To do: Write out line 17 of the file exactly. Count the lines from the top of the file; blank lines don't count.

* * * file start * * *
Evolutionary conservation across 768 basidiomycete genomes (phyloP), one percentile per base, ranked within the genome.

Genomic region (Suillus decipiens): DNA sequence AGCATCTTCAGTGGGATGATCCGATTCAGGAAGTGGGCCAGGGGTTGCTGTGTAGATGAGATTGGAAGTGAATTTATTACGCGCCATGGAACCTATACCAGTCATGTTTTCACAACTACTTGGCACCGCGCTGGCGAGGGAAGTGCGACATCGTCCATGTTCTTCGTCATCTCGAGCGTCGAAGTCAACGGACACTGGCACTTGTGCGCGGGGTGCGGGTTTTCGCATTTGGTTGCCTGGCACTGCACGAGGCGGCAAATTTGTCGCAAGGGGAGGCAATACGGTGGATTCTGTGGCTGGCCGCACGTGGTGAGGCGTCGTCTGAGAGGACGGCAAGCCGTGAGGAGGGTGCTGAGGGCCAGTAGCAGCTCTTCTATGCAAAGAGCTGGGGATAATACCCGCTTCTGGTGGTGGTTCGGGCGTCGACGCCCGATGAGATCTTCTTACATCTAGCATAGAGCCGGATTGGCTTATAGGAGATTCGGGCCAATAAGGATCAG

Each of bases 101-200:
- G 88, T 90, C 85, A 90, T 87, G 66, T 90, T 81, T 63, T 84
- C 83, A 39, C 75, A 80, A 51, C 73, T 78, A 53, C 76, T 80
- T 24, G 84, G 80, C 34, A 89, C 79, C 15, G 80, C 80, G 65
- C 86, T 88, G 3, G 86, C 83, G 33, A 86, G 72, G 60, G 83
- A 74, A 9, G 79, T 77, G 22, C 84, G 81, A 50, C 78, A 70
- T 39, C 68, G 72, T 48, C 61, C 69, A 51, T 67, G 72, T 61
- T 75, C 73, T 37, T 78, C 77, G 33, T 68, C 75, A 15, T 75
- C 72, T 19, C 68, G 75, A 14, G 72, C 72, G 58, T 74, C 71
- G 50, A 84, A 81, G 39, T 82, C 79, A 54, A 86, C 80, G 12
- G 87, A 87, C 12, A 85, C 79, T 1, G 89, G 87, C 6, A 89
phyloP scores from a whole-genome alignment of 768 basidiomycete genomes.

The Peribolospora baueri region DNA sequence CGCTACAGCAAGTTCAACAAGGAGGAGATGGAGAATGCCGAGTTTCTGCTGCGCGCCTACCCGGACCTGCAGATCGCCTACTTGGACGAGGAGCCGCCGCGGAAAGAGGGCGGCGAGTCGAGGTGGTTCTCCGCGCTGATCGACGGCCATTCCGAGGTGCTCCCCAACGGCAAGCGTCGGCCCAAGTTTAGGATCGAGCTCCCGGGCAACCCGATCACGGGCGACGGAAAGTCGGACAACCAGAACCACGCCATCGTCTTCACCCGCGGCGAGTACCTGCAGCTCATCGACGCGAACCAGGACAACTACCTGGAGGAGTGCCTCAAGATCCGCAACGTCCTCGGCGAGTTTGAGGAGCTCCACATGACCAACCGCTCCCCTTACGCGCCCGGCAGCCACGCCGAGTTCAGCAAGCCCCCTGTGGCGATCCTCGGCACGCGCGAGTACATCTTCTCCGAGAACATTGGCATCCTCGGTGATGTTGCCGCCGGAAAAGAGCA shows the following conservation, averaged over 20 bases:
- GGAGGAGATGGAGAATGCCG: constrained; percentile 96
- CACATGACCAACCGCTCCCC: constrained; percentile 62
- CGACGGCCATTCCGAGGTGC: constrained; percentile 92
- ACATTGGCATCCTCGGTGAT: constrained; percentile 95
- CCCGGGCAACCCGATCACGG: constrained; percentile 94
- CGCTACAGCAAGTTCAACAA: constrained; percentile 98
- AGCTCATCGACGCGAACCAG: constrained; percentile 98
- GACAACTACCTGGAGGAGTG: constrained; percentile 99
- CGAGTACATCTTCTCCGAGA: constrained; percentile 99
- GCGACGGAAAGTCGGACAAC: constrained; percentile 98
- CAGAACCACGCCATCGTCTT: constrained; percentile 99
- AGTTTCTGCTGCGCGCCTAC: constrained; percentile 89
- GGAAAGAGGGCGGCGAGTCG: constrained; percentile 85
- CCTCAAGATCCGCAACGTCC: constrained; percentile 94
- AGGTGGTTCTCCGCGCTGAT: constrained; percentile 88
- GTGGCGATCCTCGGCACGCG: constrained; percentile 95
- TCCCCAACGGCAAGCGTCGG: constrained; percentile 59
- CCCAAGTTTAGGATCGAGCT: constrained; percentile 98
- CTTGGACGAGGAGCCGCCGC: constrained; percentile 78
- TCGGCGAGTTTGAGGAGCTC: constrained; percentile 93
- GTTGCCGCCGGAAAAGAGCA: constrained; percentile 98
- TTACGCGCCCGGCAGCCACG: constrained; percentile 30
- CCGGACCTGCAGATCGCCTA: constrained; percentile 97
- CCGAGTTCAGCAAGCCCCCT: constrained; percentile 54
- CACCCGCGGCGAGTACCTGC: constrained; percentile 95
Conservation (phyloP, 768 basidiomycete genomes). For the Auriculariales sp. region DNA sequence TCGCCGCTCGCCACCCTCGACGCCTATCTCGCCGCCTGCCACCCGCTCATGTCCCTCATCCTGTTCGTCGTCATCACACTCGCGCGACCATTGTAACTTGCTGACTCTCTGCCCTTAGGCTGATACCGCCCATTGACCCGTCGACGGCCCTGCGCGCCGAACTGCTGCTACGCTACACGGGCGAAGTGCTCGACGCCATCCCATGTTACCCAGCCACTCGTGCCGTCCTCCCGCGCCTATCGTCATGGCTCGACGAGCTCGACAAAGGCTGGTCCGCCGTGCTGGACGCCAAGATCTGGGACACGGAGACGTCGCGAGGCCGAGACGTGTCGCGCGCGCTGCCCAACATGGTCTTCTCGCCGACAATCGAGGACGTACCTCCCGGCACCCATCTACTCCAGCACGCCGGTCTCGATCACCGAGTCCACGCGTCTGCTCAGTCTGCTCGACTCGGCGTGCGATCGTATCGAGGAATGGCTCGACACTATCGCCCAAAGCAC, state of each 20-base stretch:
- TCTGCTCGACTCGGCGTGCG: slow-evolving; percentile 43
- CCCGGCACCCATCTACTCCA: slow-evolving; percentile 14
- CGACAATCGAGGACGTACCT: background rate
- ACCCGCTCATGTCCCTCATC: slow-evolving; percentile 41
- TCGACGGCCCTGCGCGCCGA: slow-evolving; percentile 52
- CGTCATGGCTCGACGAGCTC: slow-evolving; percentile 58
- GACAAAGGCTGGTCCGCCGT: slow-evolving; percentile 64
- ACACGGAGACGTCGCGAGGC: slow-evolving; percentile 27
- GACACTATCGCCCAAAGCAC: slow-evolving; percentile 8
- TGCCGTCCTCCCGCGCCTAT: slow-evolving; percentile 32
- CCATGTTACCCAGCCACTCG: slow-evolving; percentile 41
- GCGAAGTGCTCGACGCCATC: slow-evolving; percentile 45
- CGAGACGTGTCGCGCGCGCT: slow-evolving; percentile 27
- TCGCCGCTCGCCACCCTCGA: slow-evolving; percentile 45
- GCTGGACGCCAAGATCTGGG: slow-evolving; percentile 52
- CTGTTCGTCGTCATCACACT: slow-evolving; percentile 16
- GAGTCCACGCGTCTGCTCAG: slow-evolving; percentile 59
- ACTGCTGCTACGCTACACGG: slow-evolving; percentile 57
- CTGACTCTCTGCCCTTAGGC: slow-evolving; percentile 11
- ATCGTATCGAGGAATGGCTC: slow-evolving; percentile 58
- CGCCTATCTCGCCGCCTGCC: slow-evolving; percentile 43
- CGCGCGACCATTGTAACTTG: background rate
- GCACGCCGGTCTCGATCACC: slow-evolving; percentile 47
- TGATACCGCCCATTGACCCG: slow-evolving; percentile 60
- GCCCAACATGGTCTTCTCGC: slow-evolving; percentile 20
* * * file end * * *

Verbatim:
- CACATGACCAACCGCTCCCC: constrained; percentile 62